It probably has something to do with how I never really grew up, and despite the advancing age of my outer husk, the inside Me has pretty much remained somewhere around 18 years old. So I get completely caught up in the character’s romantic entanglements and musings on what to do with their lives. I mean, I’m still wondering what to do with mine.

Granted, there have been a few mis-steps lately, notably with the character of Pacey, played by Joshua Jackson. (I confess that Pacey is my favorite and that I have a crushling on Joshua Jackson, though that goatee and ‘do have made it hard to maintain lately. And while I’m still in the confessional, I think Kerr Smith, who plays Jack, is a total hottie, too. Just call me Mrs. Robinson.) Pacey becoming a stockbroker makes no sense. It couldn’t happen in the real world (yes, I know it’s TV) and it’s completely against his character (yes, I know he’s fictional). They should have let him stay a cook – that lifestyle is much more in his nature, and there are endless story possibilities.

However, I have thoroughly enjoyed Dawson’s entr&eacutee into the film world (despite his affair with the bizarre-looking and annoying actress Natasha) and Audrey’s gloriously over-the-top meltdown this season.

I have every episode on tape and am anxiously awaiting its appearance on DVD (get a move on, willya?!). I recently watched the whole thing again from its very beginning and thoroughly enjoyed it. I still think there’s a lot going on there and that it could have gone on longer (I see no reason why it couldn’t have followed the characters out of college, for example), but I guess it’s better to bow out when you’re still doing a good job than drag it on until the public is begging you to retire. As Neil Young said, “It’s better to burn out/than it is to rust.”

One response so far

Apr 03 2003

Home & Away

Published by under Uncategorized

In keeping with my policy this year of either not being home or having company, my sister Beth and niece Cat are coming all the way from England to visit. They arrive this afternoon, and I will be there to meet them, assuming I can actually find my way to the International Terminal and then find them in it. When I picked up my mother there in January I got totally lost and had to rely on the kindness of strangers.

It’s Mom’s 71st birthday on Friday, so all four of her children will be here to celebrate. In deference to Cat being a vegetarian since the age of 12 and the fact that the food and view are kick ass, we are having Mom’s birthday dinner at Greens. This also means that someone other than John has to do the dishes. So everyone, other than the person doing the dishes, should be happy.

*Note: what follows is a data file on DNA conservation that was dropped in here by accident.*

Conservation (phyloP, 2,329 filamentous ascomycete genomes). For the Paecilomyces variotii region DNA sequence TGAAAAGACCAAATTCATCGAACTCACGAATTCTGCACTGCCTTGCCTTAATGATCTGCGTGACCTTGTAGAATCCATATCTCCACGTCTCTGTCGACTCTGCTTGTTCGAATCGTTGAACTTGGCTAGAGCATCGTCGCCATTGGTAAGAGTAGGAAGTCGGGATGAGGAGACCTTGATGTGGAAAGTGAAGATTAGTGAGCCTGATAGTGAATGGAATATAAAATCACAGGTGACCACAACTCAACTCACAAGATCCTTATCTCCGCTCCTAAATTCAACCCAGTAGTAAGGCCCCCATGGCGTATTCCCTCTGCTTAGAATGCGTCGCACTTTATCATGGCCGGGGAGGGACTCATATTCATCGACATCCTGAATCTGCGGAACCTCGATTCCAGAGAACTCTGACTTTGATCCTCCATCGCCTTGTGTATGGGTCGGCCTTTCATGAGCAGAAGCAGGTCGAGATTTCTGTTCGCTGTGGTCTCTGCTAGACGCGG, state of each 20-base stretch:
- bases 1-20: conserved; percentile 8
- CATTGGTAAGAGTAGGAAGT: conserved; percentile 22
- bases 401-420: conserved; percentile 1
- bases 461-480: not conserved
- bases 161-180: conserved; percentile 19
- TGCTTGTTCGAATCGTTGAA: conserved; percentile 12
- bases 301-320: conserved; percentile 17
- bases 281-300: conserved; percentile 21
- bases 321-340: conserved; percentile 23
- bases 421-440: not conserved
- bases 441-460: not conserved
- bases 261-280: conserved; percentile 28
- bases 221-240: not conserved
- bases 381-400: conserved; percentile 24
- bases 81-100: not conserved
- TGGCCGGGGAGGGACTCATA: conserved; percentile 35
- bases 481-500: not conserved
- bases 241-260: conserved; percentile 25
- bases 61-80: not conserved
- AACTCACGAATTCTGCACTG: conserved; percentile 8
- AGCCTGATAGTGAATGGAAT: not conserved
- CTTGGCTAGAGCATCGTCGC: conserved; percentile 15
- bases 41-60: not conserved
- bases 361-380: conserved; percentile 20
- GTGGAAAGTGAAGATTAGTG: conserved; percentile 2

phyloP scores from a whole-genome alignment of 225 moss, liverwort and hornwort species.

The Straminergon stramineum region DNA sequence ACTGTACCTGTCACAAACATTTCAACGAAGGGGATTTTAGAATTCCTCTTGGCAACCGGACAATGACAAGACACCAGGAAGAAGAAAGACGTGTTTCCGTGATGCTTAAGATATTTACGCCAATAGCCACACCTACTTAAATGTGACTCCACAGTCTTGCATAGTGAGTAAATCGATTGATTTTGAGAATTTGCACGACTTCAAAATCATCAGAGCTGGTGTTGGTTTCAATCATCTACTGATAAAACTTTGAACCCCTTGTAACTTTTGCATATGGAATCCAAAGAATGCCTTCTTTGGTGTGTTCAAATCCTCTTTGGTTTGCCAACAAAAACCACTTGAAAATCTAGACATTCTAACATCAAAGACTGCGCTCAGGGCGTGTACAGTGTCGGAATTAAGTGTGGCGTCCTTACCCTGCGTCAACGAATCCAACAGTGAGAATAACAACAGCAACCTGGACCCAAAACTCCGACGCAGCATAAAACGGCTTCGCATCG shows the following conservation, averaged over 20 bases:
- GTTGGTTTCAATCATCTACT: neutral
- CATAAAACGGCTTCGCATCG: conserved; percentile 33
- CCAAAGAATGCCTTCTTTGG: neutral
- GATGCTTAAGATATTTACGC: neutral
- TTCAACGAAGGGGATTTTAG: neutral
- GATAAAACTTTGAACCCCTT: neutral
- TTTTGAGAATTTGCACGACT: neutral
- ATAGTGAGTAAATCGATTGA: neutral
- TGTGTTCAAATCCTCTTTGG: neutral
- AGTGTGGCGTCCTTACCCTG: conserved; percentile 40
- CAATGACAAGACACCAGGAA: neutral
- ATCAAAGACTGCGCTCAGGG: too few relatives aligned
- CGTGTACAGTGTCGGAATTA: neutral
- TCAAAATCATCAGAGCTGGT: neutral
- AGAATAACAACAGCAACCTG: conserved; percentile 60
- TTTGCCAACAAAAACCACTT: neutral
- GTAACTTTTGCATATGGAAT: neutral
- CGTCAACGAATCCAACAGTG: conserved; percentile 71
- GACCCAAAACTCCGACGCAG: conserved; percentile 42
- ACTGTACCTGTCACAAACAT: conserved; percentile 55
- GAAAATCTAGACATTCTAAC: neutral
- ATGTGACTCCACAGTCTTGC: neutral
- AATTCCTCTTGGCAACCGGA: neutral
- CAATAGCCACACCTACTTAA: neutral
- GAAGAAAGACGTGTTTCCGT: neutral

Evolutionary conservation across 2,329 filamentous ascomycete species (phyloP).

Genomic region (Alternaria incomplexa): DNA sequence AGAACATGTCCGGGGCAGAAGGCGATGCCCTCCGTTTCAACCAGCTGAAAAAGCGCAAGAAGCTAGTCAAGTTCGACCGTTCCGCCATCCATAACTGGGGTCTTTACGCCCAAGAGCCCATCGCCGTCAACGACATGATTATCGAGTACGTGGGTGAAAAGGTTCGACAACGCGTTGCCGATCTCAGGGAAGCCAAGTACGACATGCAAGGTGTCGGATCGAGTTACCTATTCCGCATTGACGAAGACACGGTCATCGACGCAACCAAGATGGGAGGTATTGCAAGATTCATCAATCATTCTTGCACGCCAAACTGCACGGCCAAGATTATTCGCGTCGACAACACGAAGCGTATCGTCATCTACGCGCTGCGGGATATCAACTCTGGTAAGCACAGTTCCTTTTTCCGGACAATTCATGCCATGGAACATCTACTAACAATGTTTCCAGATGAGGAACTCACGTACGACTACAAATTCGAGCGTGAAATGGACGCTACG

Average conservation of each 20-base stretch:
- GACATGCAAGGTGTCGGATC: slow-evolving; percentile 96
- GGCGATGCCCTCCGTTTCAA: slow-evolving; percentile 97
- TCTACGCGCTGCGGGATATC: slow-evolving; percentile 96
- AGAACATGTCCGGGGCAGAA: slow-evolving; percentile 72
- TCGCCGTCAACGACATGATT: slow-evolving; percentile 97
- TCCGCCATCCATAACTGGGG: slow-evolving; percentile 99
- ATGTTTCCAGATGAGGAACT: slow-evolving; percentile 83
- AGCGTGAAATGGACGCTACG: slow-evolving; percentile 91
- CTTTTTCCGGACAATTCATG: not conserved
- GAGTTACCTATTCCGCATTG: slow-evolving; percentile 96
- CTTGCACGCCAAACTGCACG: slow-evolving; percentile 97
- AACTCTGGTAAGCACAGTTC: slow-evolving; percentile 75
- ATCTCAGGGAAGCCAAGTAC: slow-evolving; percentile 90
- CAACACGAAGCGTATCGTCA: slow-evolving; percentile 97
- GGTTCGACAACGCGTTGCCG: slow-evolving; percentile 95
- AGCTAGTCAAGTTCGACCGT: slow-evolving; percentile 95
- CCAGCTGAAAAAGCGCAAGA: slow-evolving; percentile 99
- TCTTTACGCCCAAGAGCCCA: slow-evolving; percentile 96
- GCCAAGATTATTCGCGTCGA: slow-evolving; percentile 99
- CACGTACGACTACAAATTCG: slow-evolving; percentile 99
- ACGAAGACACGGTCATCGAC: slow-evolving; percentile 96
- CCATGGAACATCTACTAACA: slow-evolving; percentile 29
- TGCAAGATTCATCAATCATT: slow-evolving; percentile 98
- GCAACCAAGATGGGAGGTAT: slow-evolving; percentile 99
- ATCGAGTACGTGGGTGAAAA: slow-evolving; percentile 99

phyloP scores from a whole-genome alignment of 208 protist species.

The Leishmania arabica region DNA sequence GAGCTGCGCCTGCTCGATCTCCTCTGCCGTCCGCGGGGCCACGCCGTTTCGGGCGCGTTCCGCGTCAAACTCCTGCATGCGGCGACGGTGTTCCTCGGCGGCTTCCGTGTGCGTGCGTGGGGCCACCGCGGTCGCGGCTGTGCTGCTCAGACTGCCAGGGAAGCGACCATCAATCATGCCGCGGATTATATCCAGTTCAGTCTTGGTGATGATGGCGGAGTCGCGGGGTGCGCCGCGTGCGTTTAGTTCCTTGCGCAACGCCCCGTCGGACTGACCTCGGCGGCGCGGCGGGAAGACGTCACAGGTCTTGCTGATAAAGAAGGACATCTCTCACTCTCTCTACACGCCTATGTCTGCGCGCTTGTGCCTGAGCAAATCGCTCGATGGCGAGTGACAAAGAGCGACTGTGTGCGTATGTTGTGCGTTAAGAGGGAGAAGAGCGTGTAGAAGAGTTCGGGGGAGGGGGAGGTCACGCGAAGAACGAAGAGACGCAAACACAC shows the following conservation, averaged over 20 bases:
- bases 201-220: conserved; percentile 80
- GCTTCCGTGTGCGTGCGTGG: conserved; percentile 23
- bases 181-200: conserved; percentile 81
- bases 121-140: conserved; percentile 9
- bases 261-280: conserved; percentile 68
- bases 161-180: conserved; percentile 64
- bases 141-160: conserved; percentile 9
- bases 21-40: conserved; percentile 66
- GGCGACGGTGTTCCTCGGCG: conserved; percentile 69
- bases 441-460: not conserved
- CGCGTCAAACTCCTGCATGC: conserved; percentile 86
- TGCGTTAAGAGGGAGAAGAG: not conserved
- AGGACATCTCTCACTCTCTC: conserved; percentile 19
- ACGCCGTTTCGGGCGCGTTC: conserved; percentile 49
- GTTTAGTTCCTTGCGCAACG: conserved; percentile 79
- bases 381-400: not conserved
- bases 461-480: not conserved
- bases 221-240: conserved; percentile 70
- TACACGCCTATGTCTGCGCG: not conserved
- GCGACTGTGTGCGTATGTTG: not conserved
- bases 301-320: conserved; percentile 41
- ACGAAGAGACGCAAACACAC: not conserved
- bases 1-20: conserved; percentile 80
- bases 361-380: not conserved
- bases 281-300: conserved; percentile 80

If you didn’t already feel sorry for John, being married for all these years to someone who is not only Me (the kind of girl for whom Cockney rhyming slang was probably invented), but who seems to be magnetic north and/or the catalyst for every possible disaster and annoyance, you will when you think that he is coming home tonight to all three Peakall sisters and one and only Peakall niece/granddaughter/future custodian of the Suzy collection, probably on their second bottle of wine! Outnumbered four to one by giggling, drunk girls – who likes them odds?

As if that wasn’t enough, Clock Repair Guy (US version) is coming over around 6 to bolt clock to the wall (after all, this is earthquake country); set it all up; remove the door and take it away to be fixed.

On the bright side, John will be rid of us at some point over the weekend, when we all repair up North for a few days in the country. Beth and Cat have never been to Jonathan’s and Megan’s, so it’s about time.

3 responses so far

Apr 01 2003

Dreamin’

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Right before I woke up this morning, I had an extraordinarily vivid dream. In the dream, I was walking through my childhood home in NY State. It was exactly as we left it when we moved to Canada: the window seat that Dad built for me in my bedroom where I used to read; my bed tucked under the eaves; the swing in the elm tree; the lilacs in bloom. When the alarm went off and I woke up, it took me several seconds to realize where I was, and for a moment reality seemed much less real than the dream. I guess dreams can be as mind-altering as drugs sometimes, and I still have a dream hangover so everything seems slightly unreal. I am awake, right?